If neglected, they can be invasive over time and can cause problems by moving into adjacent areas. The reputation of bamboo as being highly invasive is often exaggerated, and situations where it has taken over large areas is often the result of years of untended or neglected plantings. Many invasive bamboo species are often sold, unsuspectingly to people, who plant them without realizing this. The result of this is the complete takeover of ones garden. Some species of bamboo can grow at a tremendous rate, some at over 36inches (90cm) a day, providing it is provided with ideal conditions (OneEarth, 2006).
Plant Biosecurity breaches often occur when bamboo plants are imported with incorrect or false labeling, often in an attempt to bring illegal ornamental species in to the country for indoor use. This ‘black market’ operation is a serious threat to native species of plants, and, if a threatening sympodial bamboo species is imported and planted in place of a monopodial (which is preferred, as they do not spread), serious damage to native forests and grasslands can occur (NGIA, 2006). Some of the techniques that can be used to identify to a species level are PCR-ITS, RAPD, and PCR-RFLP.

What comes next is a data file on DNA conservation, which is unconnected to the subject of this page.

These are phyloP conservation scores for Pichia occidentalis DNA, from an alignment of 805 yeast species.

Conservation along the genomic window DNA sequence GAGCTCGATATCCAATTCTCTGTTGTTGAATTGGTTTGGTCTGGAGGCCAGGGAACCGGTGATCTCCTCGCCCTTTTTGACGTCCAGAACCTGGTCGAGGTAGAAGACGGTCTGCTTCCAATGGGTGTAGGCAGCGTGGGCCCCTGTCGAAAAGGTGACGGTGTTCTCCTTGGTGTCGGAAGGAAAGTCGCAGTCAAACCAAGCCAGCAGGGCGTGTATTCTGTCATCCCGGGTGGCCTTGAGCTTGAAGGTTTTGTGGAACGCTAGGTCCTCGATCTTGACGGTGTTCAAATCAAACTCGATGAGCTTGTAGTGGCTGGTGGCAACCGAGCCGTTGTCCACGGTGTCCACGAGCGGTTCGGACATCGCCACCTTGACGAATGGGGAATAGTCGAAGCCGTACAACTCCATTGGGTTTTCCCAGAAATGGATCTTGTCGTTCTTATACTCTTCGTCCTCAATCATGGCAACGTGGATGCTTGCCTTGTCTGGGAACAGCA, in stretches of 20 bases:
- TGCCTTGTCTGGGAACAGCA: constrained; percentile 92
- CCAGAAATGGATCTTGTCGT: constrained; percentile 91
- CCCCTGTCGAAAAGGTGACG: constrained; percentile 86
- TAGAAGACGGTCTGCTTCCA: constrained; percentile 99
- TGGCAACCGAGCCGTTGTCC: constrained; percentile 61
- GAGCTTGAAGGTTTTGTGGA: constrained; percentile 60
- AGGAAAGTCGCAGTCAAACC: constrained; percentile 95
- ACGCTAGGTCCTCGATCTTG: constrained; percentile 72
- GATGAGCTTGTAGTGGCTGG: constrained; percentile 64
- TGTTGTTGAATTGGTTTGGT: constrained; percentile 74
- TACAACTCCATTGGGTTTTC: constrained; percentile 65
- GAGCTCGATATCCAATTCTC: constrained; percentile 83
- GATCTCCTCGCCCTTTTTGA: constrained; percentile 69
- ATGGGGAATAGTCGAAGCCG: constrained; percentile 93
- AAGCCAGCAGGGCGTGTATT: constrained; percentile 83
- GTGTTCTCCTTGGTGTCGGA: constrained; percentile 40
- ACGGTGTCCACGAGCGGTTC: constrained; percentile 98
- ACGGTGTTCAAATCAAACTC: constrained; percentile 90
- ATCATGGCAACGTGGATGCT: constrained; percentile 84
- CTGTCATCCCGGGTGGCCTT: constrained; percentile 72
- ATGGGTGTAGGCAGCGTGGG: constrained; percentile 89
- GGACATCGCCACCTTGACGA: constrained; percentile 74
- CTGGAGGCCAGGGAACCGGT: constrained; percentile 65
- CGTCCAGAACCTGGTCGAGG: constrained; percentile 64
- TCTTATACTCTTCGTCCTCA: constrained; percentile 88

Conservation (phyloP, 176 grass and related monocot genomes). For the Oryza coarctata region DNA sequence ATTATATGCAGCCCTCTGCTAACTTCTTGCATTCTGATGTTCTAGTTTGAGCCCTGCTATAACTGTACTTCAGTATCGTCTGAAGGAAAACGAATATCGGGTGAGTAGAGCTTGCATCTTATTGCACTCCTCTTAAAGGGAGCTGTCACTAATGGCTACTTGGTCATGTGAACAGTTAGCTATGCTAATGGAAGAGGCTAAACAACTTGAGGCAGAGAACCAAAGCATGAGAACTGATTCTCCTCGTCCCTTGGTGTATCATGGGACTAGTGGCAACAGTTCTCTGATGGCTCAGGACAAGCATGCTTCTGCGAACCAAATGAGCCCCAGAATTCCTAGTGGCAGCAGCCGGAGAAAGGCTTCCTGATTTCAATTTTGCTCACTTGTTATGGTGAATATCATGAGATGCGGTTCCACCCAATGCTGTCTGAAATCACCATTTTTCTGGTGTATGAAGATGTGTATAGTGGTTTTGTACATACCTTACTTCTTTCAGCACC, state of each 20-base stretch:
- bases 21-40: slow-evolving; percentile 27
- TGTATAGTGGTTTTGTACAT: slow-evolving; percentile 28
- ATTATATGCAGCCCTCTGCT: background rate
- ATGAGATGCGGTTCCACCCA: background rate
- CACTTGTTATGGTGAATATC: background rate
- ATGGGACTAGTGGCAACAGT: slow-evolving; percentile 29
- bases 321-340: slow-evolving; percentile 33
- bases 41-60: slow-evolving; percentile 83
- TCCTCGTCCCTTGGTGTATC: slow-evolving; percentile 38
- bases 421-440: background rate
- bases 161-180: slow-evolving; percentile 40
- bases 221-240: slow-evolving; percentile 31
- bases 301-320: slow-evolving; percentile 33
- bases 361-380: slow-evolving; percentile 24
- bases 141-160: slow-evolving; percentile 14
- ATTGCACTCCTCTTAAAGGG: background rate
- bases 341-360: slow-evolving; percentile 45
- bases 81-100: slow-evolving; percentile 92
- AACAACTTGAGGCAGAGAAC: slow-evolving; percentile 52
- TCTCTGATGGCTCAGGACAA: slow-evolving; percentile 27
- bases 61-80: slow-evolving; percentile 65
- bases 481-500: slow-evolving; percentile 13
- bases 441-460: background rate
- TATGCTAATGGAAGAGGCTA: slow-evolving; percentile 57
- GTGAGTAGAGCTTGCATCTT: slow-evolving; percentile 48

These will be used to identify our unknown samples of bamboo. Aim To identify, to a species level, using nucleotide analysis and sequencing techniques, three unknown samples of bamboo. Materials For DNA extraction 3 Unknown Bamboo Samples (Leaves) Mortar and Pestle Liquid Nitrogen Quiagen ‘Dneasy’ DNA Extraction Kit Centrifuge tubes Pipettes and Tips Ice and Esky Quantification of DNA Well Combs (10uL) Wells UV Transilluminator Agarose Tris Borate EDTA Ethidium Bromide Loading Dye Centrifuge Tubes Gel Tank (To run agarose gel electrophoresis) Pipettes and Tips
For ITS based PCR 5uL of extracted DNA 5x Reaction buffer MilliQ (Ultra Pure Water) DNTP’s (dATP, dGTP, dCTP, dTTP) PCR Machine MgCl2 Centrifuge Tubes Pipettes and Tips For RAPD-PCR ITS-PCR DNA product 5x Reaction buffer MilliQ (Ultra Pure Water) MgCl2 Primers OPM-01 and OPM-17 Wells Well Combs (10uL) UV Transilluminator Agarose Tris Borate EDTA Ethidium Bromide Loading Dye Centrifuge Tubes Gel Tank (To run agarose gel electrophoresis) Pipettes and Tips For ITS-RFLP ITS-PCR DNA product Enzymes Hha1 and Rsa1 Buffer Red (Rsa1) Buffer C (Hha1) MilliQ (Ultra Pure Water)